And the Grinch, with his Grinch-feet ice cold in the snow,
stood puzzling and puzzling, how could it be so?
It came without ribbons. It came without tags.
It came without packages, boxes or bags.
And he puzzled and puzzled ’till his puzzler was sore.
Then the Grinch thought of something he hadn’t before.
What if Christmas, he thought, doesn’t come from a store?
What if Christmas, perhaps, means a little bit more?
as usual our family has enjoyed an eventful year, and we’d like to share our news with you all.
As some of you already know, our house was repossessed earlier in the year, due to an unfortunate misunderstanding with the tax authorities. Happily we’ve found the perfect little family home, and we’re currently parked just 3 miles up the North Road. Grant attached it to a power line with his usual technical skill. Later in the year he was fired from his job, but not before he got hold of some choice bits of information on several members of the board. We are looking forward to a comfortable retirement in the near future.
Our pride and joy Sharon failed the entrance exam to the new school, but with her usual courage she’s decided to soldier on and try again next year. Her charming new boyfriend Dwight is very successful in the pharmaceutical line, so let us know if you need anything. Our dear son Steven was arrested (his first time!!!), but we’re confident he will get off on a technicality.
After our move, Rover went missing, though we believe he may still be in the area. We have heard of a number of chickens disappearing, and he always did love chicken. Ginger on the other hand is thriving – and providing us with regular fresh meat: the local butcher has a cat-flap.
As for me, I’ve got my little flask, and am fine as always.
We wish you all a Merry Christmas and an equally successful 2013.
In the past weeks, I’ve seen many beautiful photos of trees in blazing red or gold and I was the tiniest bit envious, as the autumn colours here didn’t seem half as glorious. But suddenly I realised: our trees are pointillists!
Do not worry about your difficulties in Mathematics.
I can assure you mine are still greater.
– Albert Einstein
Olaf joined me on an I.T. project in Stockholm as MSE, or moral support elk. The photo shows him hard at work. He doesn’t come from Sweden, but enjoyed working there immensely. The people, the culture, the climate: he felt right at home. He even started looking out for a position with the local office.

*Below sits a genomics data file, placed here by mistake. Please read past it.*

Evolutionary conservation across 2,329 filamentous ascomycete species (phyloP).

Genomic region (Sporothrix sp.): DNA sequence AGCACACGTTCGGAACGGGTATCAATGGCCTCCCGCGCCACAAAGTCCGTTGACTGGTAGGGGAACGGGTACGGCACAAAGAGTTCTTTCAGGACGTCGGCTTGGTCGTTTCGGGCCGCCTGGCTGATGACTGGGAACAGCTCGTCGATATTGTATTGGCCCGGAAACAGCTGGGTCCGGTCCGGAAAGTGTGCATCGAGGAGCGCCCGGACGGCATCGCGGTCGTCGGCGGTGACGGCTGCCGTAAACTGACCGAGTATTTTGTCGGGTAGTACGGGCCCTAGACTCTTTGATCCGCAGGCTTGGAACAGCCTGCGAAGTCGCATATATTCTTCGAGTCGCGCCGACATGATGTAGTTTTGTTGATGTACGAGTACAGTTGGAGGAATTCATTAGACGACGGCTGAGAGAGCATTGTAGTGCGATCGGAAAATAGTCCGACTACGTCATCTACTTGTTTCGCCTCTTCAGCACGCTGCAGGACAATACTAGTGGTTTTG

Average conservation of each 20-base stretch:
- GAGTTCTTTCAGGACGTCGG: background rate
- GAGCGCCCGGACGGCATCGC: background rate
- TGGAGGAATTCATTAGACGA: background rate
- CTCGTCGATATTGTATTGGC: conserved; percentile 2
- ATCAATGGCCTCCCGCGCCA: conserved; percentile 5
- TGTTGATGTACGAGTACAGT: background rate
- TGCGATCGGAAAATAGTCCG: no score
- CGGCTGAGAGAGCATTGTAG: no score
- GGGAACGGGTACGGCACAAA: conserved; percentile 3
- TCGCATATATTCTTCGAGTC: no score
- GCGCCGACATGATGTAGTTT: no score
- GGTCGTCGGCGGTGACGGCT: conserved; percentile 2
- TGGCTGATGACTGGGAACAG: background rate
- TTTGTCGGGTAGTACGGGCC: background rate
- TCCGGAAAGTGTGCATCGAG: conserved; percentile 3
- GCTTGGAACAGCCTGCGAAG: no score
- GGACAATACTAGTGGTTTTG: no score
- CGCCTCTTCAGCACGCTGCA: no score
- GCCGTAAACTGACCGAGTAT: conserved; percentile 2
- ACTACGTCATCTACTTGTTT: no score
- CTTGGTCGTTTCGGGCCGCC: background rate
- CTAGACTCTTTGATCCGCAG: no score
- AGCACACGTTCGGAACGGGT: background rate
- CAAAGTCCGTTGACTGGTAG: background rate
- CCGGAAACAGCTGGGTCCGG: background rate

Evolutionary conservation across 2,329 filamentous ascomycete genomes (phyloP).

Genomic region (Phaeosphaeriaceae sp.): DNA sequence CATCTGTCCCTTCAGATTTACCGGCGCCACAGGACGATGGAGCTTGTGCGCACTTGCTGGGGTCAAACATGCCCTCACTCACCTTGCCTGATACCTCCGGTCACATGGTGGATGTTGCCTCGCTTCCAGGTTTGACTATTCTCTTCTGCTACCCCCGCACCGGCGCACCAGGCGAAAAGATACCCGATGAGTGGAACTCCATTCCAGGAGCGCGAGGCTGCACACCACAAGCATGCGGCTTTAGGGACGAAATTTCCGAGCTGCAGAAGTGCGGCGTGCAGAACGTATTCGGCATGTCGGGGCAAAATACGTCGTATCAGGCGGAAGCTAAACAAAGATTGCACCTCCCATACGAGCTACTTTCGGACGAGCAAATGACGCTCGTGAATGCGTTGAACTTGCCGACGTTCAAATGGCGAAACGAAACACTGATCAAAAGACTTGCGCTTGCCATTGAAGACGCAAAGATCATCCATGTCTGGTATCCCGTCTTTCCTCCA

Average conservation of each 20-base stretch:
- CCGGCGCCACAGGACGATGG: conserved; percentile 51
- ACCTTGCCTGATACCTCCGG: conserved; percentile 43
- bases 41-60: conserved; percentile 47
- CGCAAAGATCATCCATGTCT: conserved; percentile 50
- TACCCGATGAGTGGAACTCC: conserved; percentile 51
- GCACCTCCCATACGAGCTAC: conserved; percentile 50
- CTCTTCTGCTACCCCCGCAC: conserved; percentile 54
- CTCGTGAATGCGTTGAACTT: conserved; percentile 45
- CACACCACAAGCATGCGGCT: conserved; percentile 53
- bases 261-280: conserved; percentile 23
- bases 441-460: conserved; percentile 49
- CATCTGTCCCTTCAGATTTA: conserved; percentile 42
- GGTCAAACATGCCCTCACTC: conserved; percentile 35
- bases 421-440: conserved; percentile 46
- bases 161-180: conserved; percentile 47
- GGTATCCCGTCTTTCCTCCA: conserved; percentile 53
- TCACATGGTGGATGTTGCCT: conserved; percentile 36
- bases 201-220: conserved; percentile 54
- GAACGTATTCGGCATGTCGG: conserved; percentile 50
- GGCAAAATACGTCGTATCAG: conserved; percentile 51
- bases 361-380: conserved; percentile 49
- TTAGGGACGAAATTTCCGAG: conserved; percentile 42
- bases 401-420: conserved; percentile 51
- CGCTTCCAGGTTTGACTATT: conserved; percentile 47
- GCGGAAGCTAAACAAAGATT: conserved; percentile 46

On-site in October, he suddenly realised they turn the lights out in winter, and decided to retire to the South.
Below you see Olaf studying Swedish, as he still loves Sweden, and hopes to go there on holiday soon – in the summer, of course. He feels quite protective of all things Swedish: even if he’s not really from there, he feels being an “Älg” makes him belong!
Olaf says Hi to everyone, especially those afflicted with I.T. projects, and of course: Hälsningar!
I was approached by young Bertie – ablogdog, which as he kindly explains is not his name, but his you-are-well. Whether this denotes his breed or his profession I cannot say, or perhaps it is a passphrase to some secret domain? Anyway, I was invited to spread my metaphorical wings and broadcast my opinions in this new arena, the blogosphere. B-logo-sphere, a second domain of rationality it seems, or of discourse at any rate. Ever ready to try a new way of giving others the benefit of my superior, I fastened my seat-belt and climbed in the roller coaster of bloggings and twitterings – well, possibly in reverse order.
The new birdsongs are truly delightful, one can only deplore that they come too late. What would the scholar not give to read Archimedes’ “I’m in the bath.”, Newton’s “Would you believe it, an apple just hit me on the head!”, and Edison’s laconic “Making tea.” Whether my new young friends’ “I’m on the train” will prove equally valuable, is not for me to say.
On the blogging front, I am sadly forced to confess failure. I feel entitled to plead attenuating circumstances as I was distracted by the hand of fate. It transported me with a simple click, as if by magic, into the domain of a man named Ted. A loquacious chap, the unanimous verdict on whom seems to be “Ted talks”, otherwise I believe him to be a perfectly fluffy fellow with a catalogue of highly entertaining and enlightening expositions.
Ted’s genius is demonstrated by the fact that all the gems in his collection are brief; one even bespeaks the ability to present any idea in only six words. What progress could humanity make, or the humanities at any rate, if books and essays were strictly proscribed from exceeding a six word limit? One could easily do a whole term’s marking in a leisured forenoon, and take the rest of term off. I would suddenly have enough shelf space for my collection of stuffed owls, though, admittedly, it might be hard to convince publishers you were extensively revising word three.